I was just a number.
That number was seven hundred and forty-five to be exact.
I stood in the
I was also not like them. I was number 745 for advance voting. But I was also the only white male in the African-American audience at that early hour of the day. Scarcely a person paid me any attention as I crossed the open floor and ascended the bleachers to sit and wait for my number to be called.
If this was advance voting, I mused, then election day will be chaos.
But the scene was far from chaotic. As I perched on the backless benches, I asked what number we had reached. The answer came quickly from a petite woman calling up to the stands,
“If your number is from 85 to 115, please form a line down here”, gesturing to the top row of the bleachers. She then disappeared around a wall. I stared at my near three quarters of a thousand number and then at my watch. This would require patience.
A ring of my cell phone alerted me to a call from Citizen Prime. She was on the north side and also seeking to perform her patriotic duty (no, not paying more taxes). I told her about my number and we collectively groaned. It was likely that our respective votes would cancel each other out, but the effort was required.
The morning dragged on and soon figures were visible on the far side of the gym. They carried in box after box of potato chips, granola bars and cases of water. One by one, the waiting voters walked across the vacant gym and retrieved a bag or two of chips and a water. An enterprising little girl, no more than five years old, made several trips across the floor delivering her bounty to a variety of people seated in the bleachers. Finally, her mother was called to vote and, lifting her daughter on high, ended her first job as a waitress.
The mood in the gym was electric. These were people on a mission. They were poised to deliver their opinion in the action of their vote. A woman back and to my left had the lucky number of 999. There was no way she would be deterred from her duty. Asking my seatmates if they would like some water or chips, I made my own trek to the oasis of Frito-Lay. Upon turning about, I was stunned to note that the population of the gym had seemingly doubled in the last two hours.
I climbed back to my perch, continuing to exchange pleasantries with my seatmates, an older woman, a well dressed young man and a dapper lady in a rhinestone banded fedora who proclaimed herself to be 57, although she looked ten years younger.
We never traded names. Each person was content to clutch their secret prayer, as if en route to the wailing wall. They were eager to cast it into the electronic ether and await the deity’s answer.
At long last, around 1:30pm, my set of numbers was called. Obediently, I lined up and presented by credentials to the poll worker. Why people complain about picture IDs is beyond me. There was no one in that hall who didn’t have one form of acceptable ID. After our initial vetting, we were ushered into the halls of the senior / recreation center.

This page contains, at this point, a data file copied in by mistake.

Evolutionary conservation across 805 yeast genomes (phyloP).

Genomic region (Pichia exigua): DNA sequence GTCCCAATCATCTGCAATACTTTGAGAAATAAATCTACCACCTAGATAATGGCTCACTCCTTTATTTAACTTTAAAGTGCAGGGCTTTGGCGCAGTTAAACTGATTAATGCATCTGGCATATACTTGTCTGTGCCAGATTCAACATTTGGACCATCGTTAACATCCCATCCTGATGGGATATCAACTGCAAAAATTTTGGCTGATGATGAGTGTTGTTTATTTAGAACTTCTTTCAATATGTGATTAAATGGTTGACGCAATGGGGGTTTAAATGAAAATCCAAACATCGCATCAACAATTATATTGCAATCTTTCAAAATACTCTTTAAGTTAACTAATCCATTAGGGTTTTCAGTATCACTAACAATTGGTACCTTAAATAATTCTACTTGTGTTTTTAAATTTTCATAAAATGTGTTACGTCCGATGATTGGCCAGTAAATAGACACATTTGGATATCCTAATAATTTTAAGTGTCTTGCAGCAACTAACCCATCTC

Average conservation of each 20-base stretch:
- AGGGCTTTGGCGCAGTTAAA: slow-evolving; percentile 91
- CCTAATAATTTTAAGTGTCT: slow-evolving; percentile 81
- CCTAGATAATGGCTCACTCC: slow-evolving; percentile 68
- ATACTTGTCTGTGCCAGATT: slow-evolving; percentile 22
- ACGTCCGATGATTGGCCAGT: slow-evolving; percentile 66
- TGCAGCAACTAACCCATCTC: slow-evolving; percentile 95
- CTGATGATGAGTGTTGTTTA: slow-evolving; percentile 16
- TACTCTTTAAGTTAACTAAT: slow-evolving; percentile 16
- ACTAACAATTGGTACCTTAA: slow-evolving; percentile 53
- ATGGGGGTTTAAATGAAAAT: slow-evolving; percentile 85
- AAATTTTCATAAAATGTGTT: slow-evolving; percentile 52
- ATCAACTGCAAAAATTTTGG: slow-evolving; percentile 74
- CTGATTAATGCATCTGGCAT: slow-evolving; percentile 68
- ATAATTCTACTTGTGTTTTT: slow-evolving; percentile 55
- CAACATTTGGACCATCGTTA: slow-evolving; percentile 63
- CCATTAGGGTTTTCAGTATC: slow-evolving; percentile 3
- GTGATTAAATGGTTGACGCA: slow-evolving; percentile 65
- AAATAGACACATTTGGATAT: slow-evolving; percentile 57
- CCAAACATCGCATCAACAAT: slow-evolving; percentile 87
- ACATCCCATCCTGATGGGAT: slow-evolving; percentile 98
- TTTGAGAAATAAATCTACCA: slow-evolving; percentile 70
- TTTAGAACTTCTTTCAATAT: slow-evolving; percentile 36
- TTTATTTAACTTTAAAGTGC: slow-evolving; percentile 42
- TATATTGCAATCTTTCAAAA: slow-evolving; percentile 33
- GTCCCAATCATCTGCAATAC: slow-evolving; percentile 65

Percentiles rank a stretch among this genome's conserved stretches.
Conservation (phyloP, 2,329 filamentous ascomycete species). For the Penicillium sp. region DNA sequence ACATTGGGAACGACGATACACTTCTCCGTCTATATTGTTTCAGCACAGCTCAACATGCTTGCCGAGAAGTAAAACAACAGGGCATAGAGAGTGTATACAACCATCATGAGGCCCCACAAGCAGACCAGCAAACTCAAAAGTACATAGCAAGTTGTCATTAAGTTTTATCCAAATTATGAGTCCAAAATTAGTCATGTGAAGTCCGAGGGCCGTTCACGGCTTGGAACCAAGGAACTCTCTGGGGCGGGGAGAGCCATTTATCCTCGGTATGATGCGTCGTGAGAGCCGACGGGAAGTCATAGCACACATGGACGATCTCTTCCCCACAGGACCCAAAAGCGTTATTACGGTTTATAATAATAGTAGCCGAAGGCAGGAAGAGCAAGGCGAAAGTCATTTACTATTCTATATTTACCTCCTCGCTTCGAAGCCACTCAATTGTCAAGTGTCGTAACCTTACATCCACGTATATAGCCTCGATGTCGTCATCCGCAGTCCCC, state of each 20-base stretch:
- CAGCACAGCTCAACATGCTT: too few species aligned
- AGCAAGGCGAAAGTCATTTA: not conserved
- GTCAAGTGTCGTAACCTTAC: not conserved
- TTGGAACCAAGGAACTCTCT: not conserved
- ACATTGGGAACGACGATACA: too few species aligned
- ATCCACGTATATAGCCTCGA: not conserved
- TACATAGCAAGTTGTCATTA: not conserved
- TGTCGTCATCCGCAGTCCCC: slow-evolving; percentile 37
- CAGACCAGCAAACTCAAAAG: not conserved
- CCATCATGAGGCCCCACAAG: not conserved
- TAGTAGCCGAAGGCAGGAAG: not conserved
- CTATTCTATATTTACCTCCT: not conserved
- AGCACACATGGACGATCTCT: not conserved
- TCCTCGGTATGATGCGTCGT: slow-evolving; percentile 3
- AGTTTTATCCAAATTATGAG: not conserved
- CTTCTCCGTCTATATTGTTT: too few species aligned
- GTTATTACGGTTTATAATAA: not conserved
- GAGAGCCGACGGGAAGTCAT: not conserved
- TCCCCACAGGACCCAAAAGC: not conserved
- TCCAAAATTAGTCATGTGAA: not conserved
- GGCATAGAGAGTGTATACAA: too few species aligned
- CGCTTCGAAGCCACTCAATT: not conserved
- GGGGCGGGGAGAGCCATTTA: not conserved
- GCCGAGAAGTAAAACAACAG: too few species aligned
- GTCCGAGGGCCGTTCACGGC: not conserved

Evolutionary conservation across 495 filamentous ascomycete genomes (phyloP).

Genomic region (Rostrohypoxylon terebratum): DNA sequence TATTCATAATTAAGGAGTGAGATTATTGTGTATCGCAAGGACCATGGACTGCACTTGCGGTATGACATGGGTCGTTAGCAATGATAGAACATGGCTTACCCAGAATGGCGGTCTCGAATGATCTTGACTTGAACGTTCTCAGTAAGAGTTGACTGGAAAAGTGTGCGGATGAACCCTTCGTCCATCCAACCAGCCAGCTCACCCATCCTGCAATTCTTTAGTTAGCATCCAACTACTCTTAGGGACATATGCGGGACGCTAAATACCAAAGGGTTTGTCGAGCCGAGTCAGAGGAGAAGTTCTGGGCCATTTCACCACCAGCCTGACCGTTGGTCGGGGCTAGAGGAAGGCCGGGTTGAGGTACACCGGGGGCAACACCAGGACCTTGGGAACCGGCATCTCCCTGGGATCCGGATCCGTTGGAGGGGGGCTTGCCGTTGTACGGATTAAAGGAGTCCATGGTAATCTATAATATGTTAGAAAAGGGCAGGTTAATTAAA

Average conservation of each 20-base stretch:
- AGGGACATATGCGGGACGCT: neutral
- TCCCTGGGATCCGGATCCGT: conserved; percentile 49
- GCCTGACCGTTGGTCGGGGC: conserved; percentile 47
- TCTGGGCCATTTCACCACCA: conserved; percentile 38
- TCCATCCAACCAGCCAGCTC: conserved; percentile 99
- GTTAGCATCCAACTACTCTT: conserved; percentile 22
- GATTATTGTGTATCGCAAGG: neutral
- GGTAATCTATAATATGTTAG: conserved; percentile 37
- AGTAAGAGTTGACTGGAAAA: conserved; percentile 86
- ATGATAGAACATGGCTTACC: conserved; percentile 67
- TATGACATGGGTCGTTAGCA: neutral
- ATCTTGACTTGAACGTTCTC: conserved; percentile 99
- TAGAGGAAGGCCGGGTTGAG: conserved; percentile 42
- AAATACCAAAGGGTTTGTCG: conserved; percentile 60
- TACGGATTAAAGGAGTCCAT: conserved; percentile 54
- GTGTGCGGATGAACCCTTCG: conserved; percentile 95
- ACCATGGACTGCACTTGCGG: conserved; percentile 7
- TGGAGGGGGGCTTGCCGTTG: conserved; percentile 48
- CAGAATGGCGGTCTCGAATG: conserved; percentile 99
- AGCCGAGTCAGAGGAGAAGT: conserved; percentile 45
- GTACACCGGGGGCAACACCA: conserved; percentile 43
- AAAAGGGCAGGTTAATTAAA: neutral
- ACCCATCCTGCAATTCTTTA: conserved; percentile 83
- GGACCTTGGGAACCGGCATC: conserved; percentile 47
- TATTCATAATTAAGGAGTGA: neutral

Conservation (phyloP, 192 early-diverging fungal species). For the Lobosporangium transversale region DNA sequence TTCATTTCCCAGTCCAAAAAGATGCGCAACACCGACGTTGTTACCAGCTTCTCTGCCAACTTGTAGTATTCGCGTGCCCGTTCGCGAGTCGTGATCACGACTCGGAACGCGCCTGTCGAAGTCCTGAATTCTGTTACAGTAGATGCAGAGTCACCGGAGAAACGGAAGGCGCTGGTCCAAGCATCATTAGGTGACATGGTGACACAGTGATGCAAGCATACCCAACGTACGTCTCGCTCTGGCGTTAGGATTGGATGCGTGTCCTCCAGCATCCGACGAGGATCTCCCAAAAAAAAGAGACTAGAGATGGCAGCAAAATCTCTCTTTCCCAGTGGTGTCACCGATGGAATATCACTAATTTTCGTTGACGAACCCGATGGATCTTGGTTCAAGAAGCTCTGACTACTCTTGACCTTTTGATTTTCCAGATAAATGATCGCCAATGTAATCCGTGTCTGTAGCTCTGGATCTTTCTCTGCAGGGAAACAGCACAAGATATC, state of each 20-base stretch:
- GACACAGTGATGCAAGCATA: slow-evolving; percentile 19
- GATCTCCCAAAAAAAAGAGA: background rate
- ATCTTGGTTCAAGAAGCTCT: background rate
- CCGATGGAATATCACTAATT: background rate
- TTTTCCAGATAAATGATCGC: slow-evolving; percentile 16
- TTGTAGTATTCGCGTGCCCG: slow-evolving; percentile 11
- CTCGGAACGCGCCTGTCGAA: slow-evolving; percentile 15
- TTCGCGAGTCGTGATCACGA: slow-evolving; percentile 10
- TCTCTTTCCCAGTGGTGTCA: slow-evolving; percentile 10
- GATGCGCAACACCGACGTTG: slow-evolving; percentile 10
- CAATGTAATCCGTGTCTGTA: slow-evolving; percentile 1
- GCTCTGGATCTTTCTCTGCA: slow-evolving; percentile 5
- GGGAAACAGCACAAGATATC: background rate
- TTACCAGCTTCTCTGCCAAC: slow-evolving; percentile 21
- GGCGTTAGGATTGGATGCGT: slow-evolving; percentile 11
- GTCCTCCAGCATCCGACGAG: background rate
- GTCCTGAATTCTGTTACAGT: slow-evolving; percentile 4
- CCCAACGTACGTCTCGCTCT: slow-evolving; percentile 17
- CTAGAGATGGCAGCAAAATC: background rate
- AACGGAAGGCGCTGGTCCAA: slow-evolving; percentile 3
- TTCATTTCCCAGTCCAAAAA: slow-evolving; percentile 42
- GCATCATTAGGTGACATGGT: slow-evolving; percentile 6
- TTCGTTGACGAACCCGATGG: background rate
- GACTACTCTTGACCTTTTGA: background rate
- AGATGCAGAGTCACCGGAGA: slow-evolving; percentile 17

I was greeted with the sight of rooms of seniors, talking and waiting for various services – flu shots, financial counseling and a voting. The staff moved smoothly among the eldest and exhibited quiet respect for people who had likely stood on the front lines of the battle to secure the civil and voting rights for the bulk of citizens here today. One older gentleman sat directly across from the entryway and looked each of us in the eye. His navy blue ball cap proclaimed “World War II” veteran.
He looked each of us over as if weighing our worth to cast a ballot. I felt a moment of utter transparency as I passed in front of his gaze. I acknowledged his service with a brief nod. I could sense that he expected me to carry out my task with seriousness and reverence for the actions of all those before me.
I arrived at the terminal where my registration was verified and accepted the small yellow card which was my key to vote. I stood next to one of my seat mates, number 736. As I approached, I could see over his shoulder that he had selected Senator Obama. He was a young, earnest man – about thirty. Married, he had taken this day to vote – Tuesday’s were his days off and he wanted to insure his choice was counted.
Smiling, I stepped up to the touchscreen display. The ballot was full. President, congress, senators, a host of judges and a variety of funding initiatives for various purposes, all stared at me in LCD illumination. I consider myself well informed. But I confess, some of the names and slots were mysterious.
Most disappointing to me were the number of unopposed seats for various positions. My personal nemesis, Congressman John Lewis, sat unchallenged on the screen. In an act of sheer frustration, I wrote in my own name to oppose him.
At last I touched the green CAST YOUR BALLOT square. With a sharp click, the yellow card popped out of the machine. It was a far less satisfying sound than the sliding lever pulling back the curtains surrounding voting machines of yore. Machines I only saw with my mother as she dragged me along to vote in
Now I walked out into the sunlight. My own inner spiritual citizen refreshed by a seemingly simple process which transpires, like clockwork, every four years. Simply basking in the glow of fellow citizens exercising their right replenished my own faith on our nation.
It was the best day ever.